After six years of arts and experimentation, the committee behind Luminaria is now working on how to advance the annual visual art expo over the next five years.
The annual event, which is usually held in the spring, is hard to miss downtown with its vibrant light displays and visual projections. It started using several streets around the Alamo and then moved into Hemisfair Park, but now its creative team is looking at the future, of when, where, and how long it should be.
The San Antonio Symphony debuted its new season last weekend and Musical Director and sometimes Conductor Sebastian Lang-Lessing predicts a lot of sizzle for their Friday and Saturday night performances at the Majestic.
"It’s going to be a very exciting performance for me," he said. "Schumann is something that’s very personal for me. I’m very close to his music. I’ve recorded all of his symphonies and always feature him when I can."
Lang-Lessing is also looking forward to playing Rachmaninoff’s "Symphonic Dances."
The San Antonio Symphony’s new season starts Friday night at the Majestic Theater. Now in his fourth year as the music director for the symphony, Sebastian Lang-Lessing talked about what's coming this season.
"We open the season with a very Russian/French program," he said. "Two big Mussorgsky pieces. 'The Night on Bald Mountain,' orchestrated by Rimsky-Korsakov and then we finish the concert with 'Pictures at an Exhibition.'"
Lang-Lessing’s enthusiasm for a soloist from last year has him bringing her back for an encore.
This weekend, KPAC begins a series of concert broadcasts featuring the entire Brahms Festival, as presented by the San Antonio Symphony at the Majestic Theater in February, 2013. Hear four symphonies, four concertos, and a few Hungarian Dances for good measure over the next four weeks with your host, Ricardo Chavira.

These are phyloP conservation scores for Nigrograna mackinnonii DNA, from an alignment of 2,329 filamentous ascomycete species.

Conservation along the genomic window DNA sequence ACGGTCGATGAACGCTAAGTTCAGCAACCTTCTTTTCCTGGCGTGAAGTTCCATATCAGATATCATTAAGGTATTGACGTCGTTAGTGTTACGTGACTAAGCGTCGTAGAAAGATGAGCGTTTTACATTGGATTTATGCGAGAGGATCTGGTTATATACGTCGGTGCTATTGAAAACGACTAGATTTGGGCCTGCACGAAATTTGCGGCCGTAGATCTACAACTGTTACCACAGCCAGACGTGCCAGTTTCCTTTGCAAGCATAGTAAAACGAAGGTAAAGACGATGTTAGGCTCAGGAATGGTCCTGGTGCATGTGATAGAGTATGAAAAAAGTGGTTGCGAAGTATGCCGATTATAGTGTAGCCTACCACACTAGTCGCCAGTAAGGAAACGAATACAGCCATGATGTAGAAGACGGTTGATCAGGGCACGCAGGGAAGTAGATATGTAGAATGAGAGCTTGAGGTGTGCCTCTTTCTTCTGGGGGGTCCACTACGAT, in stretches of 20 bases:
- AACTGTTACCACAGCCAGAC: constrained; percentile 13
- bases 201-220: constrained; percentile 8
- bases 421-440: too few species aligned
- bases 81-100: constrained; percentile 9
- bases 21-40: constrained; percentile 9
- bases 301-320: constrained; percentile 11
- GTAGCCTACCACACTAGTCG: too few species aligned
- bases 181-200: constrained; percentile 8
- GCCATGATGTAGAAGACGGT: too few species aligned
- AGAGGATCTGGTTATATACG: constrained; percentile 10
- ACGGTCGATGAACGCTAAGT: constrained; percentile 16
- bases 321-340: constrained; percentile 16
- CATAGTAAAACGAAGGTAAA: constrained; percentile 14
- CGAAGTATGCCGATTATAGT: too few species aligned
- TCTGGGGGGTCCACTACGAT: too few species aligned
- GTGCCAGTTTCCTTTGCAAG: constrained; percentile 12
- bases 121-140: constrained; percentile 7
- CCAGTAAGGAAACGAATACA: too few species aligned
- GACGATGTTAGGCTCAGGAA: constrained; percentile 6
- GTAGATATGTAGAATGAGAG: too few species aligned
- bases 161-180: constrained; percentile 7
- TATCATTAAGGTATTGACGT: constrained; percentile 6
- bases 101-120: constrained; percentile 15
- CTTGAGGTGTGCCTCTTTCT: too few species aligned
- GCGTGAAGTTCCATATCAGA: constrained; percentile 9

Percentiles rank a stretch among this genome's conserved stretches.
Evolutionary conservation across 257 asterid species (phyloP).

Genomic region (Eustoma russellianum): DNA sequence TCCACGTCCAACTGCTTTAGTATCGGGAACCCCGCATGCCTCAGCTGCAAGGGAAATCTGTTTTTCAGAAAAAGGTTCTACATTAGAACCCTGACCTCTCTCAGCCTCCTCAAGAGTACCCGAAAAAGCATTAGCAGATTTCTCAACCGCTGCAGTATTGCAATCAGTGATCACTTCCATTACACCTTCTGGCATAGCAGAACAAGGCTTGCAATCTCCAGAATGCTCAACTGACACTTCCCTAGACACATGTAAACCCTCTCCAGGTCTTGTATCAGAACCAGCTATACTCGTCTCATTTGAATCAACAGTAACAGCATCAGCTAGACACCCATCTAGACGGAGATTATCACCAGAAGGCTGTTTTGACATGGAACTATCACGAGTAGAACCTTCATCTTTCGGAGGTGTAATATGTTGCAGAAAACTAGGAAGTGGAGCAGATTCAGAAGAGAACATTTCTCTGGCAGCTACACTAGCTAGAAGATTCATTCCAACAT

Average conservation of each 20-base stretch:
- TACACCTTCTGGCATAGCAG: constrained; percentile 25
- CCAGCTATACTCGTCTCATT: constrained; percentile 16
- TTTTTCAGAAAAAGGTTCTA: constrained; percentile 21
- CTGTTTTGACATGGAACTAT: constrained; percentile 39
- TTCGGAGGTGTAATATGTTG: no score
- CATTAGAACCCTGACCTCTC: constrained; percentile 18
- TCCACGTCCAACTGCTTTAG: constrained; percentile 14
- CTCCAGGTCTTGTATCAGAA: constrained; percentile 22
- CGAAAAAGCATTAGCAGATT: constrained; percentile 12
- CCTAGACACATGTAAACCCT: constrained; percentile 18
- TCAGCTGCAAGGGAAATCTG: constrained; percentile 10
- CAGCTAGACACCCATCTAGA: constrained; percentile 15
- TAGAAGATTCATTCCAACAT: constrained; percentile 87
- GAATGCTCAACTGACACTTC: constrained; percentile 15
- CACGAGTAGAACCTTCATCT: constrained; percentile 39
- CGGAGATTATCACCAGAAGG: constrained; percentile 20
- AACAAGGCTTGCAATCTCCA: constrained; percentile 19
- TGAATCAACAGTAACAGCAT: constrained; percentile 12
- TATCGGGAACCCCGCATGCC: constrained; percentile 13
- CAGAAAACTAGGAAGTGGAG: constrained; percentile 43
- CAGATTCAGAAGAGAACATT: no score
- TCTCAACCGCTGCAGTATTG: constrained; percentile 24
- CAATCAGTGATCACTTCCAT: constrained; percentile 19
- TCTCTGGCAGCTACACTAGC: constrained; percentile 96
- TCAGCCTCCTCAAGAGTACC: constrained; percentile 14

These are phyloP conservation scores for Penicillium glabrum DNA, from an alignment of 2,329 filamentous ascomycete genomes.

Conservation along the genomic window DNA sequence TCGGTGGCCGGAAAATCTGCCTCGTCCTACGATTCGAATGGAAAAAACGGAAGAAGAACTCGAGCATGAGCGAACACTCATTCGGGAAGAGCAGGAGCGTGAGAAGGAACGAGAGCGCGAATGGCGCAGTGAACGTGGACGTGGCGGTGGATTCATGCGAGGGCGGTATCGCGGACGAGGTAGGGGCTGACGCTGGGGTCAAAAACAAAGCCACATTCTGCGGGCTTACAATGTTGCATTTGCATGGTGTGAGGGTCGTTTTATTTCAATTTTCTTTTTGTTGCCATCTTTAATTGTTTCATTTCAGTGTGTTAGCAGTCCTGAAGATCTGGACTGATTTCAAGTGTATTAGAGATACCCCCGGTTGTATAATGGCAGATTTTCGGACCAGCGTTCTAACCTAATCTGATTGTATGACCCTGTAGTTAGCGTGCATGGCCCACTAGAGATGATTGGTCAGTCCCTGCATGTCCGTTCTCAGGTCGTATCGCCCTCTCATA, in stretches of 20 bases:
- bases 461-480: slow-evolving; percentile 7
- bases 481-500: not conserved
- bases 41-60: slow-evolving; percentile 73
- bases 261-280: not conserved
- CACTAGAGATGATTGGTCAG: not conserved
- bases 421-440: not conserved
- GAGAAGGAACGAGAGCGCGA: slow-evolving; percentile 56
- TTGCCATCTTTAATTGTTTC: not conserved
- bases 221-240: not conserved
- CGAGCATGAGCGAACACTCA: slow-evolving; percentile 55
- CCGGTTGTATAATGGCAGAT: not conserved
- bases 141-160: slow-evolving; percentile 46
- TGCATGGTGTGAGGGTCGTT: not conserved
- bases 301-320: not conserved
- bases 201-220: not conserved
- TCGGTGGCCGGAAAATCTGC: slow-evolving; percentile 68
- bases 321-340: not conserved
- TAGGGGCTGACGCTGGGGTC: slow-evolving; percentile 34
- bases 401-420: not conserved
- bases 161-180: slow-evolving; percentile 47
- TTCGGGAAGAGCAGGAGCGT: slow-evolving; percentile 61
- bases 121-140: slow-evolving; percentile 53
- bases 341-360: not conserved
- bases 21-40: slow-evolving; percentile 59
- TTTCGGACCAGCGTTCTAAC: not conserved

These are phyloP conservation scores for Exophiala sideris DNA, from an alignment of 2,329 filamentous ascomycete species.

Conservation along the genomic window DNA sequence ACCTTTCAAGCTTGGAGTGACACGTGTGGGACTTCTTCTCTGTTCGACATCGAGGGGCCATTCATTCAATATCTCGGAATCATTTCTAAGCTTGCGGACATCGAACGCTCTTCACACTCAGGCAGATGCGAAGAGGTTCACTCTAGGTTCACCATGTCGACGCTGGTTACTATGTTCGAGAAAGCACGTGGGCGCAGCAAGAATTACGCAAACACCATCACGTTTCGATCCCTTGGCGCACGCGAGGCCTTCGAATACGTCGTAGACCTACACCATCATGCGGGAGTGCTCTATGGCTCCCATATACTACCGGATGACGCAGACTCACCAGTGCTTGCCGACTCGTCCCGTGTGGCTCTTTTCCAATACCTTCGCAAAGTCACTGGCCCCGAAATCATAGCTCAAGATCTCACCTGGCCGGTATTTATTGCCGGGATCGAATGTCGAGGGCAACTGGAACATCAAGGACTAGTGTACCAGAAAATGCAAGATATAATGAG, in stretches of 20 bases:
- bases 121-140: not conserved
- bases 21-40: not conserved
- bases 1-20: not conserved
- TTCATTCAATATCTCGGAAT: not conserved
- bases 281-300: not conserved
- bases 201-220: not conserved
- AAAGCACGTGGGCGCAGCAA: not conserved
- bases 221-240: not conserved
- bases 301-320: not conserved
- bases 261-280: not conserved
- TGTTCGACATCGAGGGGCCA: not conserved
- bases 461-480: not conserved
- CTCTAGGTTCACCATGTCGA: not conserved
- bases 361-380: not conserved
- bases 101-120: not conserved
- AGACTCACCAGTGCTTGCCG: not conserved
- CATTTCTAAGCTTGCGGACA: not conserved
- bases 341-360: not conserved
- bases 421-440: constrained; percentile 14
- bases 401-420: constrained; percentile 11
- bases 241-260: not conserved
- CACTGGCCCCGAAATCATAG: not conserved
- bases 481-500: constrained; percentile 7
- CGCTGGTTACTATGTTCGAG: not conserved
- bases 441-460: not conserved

TPR's John Clare spoke to the San Antonio Symphony's music director, Sebastian Lang-Lessing, about the concerts before the performances:
The broadcasts take place on Saturday nights at 7:00 on KPAC 88.3 FM and KTXI 90.1 FM in the Hill Country.
This week's San Antonio Symphony broadcast features quintessentially American music by Aaron Copland, as well as the American influence on the French composer Maurice Ravel. Mozart's final symphony rounds out the program.
Aaron Copland's "Rodeo" helped put the composer on the map; its rustic rhythms were a hit in 1942, and later held up as the epitome of Americana when used in a popular ad campaign, "Beef: It's What's For Dinner."
There’s been another shake-up at the San Antonio Symphony. Jack Downey is leaving his post as President and CEO after being in place for only three months. When Downey was named head of the San Antonio Symphony in May, the former Air Force Officer had established a track record of leading local non-profits including the San Antonio Children’s Shelter. Downey explained while as a guest the KSTX’s "The Source" that his plan was to build the San Antonio Symphony’s supporter base.
Maurice Ravel was somewhat ambivalent about his "Bolero," calling it "18 minutes of orchestra, with no music." But "Bolero," with its hypnotic rhythm, stands as one of the best-loved, most interesting studies of orchestra color and musical acoustics ever composed.
The show this week also includes Spanish music from both Ravel and Manuel de Falla, and impressionistic pictures for orchestra by Claude Debussy. It's music from both sides of the Pyranees on this week's "San Antonio Symphony" broadcast.